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Nordic Telecoms Vie for Central Asia

Tele2, Sweden's second-biggest phone company, is looking for acquisitions in Central Asia, a move set to intensify competition with TeliaSonera.

Former Soviet countries in the vicinity of Kazakhstan "can always be of interest," chief financial officer Lars Nilsson said in an interview at a conference organized by Morgan Stanley in Barcelona. "It's important the market is not too small."

Tele2, based in Stockholm, acquired a majority stake in NEO, then Kazakhstan's third-largest wireless operator, in March 2010. The company, which specializes in discount phone services, gets more than a quarter of its revenue in Russia, where it has more than 20 million customers. Larger rival TeliaSonera is the biggest operator in Kazakhstan with its Kcell unit, and operates in five nearby former Soviet countries.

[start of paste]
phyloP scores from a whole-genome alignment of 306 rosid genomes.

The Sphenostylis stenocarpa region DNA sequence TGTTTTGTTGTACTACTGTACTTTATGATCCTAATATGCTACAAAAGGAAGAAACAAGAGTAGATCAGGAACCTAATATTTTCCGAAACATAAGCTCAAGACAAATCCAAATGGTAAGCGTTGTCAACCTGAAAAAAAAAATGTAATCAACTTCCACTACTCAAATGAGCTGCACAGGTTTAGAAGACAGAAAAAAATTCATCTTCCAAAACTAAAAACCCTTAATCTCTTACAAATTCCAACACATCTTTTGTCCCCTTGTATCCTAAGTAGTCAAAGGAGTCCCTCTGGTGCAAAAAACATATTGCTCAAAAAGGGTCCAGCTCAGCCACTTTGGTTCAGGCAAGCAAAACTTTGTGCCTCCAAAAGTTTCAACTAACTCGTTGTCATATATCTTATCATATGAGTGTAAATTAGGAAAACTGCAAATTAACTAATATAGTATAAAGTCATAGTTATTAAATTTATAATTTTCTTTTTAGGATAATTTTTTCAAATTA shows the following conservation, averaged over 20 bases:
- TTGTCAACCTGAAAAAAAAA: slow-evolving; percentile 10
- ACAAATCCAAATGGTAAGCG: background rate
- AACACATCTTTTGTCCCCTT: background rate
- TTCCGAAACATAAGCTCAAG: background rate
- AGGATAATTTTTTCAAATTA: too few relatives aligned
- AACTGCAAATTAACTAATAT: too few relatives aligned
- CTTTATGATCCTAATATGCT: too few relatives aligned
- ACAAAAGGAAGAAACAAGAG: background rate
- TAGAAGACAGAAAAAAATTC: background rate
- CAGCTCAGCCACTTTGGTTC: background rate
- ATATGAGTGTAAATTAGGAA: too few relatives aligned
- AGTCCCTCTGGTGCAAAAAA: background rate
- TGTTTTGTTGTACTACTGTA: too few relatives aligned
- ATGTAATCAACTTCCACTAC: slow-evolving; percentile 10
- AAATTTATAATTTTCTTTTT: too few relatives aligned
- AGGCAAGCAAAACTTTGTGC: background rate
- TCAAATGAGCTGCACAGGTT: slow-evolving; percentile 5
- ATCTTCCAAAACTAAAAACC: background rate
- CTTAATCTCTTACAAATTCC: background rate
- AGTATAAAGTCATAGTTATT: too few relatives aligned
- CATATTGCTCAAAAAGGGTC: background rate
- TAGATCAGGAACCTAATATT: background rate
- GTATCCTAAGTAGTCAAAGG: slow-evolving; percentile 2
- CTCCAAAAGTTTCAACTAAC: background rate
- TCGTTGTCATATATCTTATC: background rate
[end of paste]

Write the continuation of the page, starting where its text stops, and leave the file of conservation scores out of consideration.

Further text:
Target markets need at least 1 million potential customers for Tele2 to make an investment worthwhile, Nilsson said. Tele2 has more than 1 million Kazakh customers and expects to reach as many as 2.5 million by the end of next year.

TeliaSonera operates in Azerbaijan, Georgia, Moldova, Tajikistan and Uzbekistan. It has sought to increase its stake in partially owned companies and is currently investing more in Kcell.


Telenor, the Nordic region's largest phone company, has focused on the Indian subcontinent and Southeast Asia for its emerging markets efforts. The Norway-based company hasn't ruled out consolidation for its Uninor unit in India, chief financial officer Richard Olav Aa said Wednesday in Barcelona.

Aa said he expects that Indian authorities will create more transparent rules for mergers and acquisitions within the next three years, and the company would be able to engage in mergers if it meets its 2013 break-even goal. Telenor has targeted break-even on earnings before interest, taxes, depreciation and amortization in 2013.

Tele2 hasn't seen any direct effects from the European debt crisis as its markets including Scandinavia, the Baltic states and Russia have so far been less affected by the economic slowdown and because of its position in the low-price segment, Nilsson said.

The company's Norwegian operations will probably become profitable by 2014, Nilsson said, adding that the acquisition of Network Norway was a "major step" in consolidating the local market. There's currently no need to make any disposals, he said.

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